A Glaring Lack of Perspective

Back in the day when America got its information in the half-hour nightly newscasts on the broadcast networks, newsroom editors had the difficult–but important–job of deciding what stories were of enough importance to warrant some of that precious airtime.  Those editors and producers were blessed with a sense of perspective as to what was really important for people to know–and what did not constitute a story worth of national exposure.  It’s a sense that their modern day counterparts lack.

 

We are left to wonder how the CBS Evening News With Walter Cronkite would have covered last weekend’s white supremacy “rally” in Washington DC.  Twenty-four neo-Nazi’s showed up for the “march on Washington”.  They were outnumbered by the hundreds of counter-protesters–while police stood between the two to keep the peace.  There may have actually be more members of the media surrounding the two groups than anything else.  And yet, that was still the top news story on Saturday–while the video (tightly shot so as not to give the viewers perspective on just how pathetic the turnout was) played on an endless loop on the all news channels.

 

Of course, all of today’s news organizations were “pot committed”–to use a poker term–to covering this “protest” as a major story because they had been hyping it all week.  Predictions called for major clashes between skinheads, African-Americans and illegal aliens in the streets of the nation’s capital.  Pundits were demanding the President denounce the event in advance and to tell “his supporters” to stay home.  Regardless of the actual turnout on Saturday, this was going to be the “biggest story of the week”.

 

Now imagine if this same “huge story” had taken place (and probably did numerous times) during the pre-CNN, pre-internet days.  Word of the “rally” would have garnered perhaps a 30-second read with a swastika logo used behind the anchor for a little dramatic event–and it would have been presented from the perspective of Washington DC police getting ready for a potential large gathering of neo-Nazis over the weekend.  And when nobody showed up, those newsroom editors would have dropped it from their rundown to devote more time to more important stories–or they would have used wide-angle camera shots of the entire scene to show how pathetic it looked so that us viewers could laugh and mock those idiots.  It wasn’t that the editors were looking to “cover up racism” or placate a “white viewership”.  They realized that 24-morons standing in the street in Washington wasn’t going to have a single bit of impact on the lives of people in Oshkosh, Wisconsin.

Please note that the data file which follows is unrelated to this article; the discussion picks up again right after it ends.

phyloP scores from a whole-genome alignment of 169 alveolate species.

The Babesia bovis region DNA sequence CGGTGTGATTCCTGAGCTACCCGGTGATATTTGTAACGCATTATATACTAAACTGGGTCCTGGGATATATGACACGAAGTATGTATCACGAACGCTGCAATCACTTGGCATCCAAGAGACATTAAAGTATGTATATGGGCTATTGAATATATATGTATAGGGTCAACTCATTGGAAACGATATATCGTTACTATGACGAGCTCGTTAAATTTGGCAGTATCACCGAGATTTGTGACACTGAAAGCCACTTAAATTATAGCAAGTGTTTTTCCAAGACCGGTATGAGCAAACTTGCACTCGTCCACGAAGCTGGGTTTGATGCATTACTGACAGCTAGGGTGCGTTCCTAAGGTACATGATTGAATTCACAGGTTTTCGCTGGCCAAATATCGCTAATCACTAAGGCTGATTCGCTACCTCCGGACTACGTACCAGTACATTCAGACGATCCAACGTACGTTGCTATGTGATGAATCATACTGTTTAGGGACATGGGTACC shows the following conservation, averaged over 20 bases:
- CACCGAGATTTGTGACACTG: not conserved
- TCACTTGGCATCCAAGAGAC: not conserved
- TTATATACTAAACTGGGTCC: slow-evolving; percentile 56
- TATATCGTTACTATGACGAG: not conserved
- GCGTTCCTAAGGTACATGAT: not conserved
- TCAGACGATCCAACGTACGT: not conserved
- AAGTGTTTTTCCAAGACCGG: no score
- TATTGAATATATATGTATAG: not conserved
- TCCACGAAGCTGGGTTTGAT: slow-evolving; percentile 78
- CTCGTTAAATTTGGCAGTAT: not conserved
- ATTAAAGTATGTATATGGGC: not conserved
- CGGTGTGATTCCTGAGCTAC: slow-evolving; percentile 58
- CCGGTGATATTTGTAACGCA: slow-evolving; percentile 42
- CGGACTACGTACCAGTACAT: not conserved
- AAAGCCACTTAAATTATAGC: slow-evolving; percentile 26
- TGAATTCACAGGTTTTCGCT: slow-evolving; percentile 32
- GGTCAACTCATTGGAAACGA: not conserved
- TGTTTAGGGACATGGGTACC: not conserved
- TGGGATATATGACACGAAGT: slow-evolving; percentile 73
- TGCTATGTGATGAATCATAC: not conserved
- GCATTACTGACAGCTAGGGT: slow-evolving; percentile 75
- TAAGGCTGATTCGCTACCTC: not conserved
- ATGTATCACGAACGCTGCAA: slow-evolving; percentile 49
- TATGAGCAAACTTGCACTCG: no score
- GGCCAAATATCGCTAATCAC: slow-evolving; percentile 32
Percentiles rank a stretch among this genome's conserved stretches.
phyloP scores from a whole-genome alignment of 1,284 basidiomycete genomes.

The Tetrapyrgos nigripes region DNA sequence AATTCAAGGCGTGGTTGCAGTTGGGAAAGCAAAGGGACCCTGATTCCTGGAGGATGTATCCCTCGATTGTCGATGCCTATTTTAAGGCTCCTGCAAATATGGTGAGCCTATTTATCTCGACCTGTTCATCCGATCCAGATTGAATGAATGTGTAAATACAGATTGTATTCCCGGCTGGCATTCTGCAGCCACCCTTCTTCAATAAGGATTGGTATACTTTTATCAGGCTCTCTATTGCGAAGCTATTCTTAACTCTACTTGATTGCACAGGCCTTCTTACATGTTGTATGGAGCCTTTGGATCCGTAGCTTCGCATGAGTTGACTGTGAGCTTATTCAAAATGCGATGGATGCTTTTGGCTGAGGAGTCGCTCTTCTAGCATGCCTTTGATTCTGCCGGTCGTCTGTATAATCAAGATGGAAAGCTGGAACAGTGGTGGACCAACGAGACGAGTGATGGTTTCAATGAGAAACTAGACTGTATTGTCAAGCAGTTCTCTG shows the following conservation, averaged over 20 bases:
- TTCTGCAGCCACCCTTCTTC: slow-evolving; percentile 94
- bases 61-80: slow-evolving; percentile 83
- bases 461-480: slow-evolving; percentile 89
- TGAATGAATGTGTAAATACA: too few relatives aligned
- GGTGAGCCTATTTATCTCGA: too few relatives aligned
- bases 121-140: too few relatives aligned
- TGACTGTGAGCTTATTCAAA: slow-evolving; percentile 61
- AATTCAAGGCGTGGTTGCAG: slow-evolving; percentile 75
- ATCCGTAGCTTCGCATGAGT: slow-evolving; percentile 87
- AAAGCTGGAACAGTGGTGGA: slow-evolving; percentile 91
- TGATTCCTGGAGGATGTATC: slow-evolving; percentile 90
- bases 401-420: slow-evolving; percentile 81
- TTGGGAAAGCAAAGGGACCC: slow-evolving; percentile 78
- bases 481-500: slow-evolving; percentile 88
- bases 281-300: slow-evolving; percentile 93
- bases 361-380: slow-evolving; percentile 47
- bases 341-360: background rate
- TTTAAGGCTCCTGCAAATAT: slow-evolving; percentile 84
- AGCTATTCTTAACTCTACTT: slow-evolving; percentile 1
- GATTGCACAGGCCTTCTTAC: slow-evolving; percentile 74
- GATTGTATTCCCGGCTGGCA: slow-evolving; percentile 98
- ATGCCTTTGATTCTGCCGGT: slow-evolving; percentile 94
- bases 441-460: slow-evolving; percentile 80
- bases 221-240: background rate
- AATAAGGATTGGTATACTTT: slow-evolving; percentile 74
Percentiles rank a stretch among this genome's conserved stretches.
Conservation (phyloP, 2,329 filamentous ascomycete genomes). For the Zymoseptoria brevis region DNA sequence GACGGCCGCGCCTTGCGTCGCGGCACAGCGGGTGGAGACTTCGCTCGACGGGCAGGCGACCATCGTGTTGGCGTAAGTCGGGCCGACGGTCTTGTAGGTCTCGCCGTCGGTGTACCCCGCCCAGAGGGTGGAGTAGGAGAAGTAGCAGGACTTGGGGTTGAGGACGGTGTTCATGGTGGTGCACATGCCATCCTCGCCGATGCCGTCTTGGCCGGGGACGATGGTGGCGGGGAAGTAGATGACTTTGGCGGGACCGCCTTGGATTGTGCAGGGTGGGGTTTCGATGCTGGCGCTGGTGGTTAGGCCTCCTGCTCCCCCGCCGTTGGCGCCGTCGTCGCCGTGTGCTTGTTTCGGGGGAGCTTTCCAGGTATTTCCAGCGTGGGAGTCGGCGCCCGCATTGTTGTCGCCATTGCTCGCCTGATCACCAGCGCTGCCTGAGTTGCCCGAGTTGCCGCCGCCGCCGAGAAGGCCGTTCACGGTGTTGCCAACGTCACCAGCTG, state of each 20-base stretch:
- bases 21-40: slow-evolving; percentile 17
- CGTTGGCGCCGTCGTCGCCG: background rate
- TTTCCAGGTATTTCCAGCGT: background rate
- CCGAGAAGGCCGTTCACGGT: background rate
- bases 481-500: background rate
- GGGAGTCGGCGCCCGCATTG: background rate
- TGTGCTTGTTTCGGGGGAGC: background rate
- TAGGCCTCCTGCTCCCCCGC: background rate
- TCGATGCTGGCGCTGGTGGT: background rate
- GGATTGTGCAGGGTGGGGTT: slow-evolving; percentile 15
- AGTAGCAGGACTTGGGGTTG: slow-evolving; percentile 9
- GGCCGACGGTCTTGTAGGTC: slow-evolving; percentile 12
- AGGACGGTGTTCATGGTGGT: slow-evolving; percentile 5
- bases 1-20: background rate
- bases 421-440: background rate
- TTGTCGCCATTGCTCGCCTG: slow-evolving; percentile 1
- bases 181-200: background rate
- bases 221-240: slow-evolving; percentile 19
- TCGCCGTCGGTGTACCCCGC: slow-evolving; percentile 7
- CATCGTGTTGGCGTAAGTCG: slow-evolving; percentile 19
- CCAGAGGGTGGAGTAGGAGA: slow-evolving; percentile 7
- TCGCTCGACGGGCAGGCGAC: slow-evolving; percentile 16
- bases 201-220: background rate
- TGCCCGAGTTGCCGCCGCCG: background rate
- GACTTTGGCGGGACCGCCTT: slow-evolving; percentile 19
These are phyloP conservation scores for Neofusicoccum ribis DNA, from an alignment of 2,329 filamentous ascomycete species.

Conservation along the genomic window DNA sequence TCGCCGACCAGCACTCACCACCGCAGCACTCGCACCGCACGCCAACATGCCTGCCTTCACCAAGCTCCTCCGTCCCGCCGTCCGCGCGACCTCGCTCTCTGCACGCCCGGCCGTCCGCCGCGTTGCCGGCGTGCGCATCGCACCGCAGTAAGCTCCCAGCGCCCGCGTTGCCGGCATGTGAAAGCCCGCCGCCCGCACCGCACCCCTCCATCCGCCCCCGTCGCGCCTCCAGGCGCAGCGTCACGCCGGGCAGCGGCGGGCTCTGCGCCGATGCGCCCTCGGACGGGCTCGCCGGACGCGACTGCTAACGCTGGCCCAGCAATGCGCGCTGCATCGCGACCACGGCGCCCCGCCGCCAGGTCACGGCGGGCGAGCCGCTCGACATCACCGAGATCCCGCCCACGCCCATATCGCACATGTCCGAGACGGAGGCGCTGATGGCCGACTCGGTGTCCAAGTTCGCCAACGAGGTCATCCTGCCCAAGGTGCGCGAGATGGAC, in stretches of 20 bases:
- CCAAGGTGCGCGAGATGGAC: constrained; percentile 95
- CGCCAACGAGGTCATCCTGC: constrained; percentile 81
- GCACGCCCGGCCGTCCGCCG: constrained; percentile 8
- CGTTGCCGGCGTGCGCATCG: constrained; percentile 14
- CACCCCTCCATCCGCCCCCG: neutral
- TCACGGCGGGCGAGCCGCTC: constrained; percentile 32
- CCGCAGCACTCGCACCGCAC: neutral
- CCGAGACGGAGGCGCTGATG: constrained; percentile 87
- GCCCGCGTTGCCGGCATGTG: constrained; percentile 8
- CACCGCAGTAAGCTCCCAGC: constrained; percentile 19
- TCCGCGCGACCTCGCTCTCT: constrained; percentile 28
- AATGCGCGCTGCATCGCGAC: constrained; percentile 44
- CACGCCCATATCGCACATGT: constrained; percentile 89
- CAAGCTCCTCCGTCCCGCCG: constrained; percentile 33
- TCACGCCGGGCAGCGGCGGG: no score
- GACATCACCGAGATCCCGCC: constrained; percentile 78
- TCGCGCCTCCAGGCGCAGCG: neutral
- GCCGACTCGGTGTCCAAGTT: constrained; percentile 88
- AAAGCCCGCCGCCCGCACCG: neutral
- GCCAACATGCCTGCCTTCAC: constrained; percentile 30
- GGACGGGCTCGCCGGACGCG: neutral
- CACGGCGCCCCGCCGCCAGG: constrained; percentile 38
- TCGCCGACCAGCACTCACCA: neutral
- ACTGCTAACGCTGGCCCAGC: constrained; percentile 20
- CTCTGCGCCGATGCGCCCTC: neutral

I understand that the 24-hour news cycle now demands “expanded coverage” of everything–and that in a ratings driven business, “breaking news” that happened 24-hours ago is believed to spur viewership.  But you have to ask yourself, with more information available at our fingertips than ever before, are we actually better informed?

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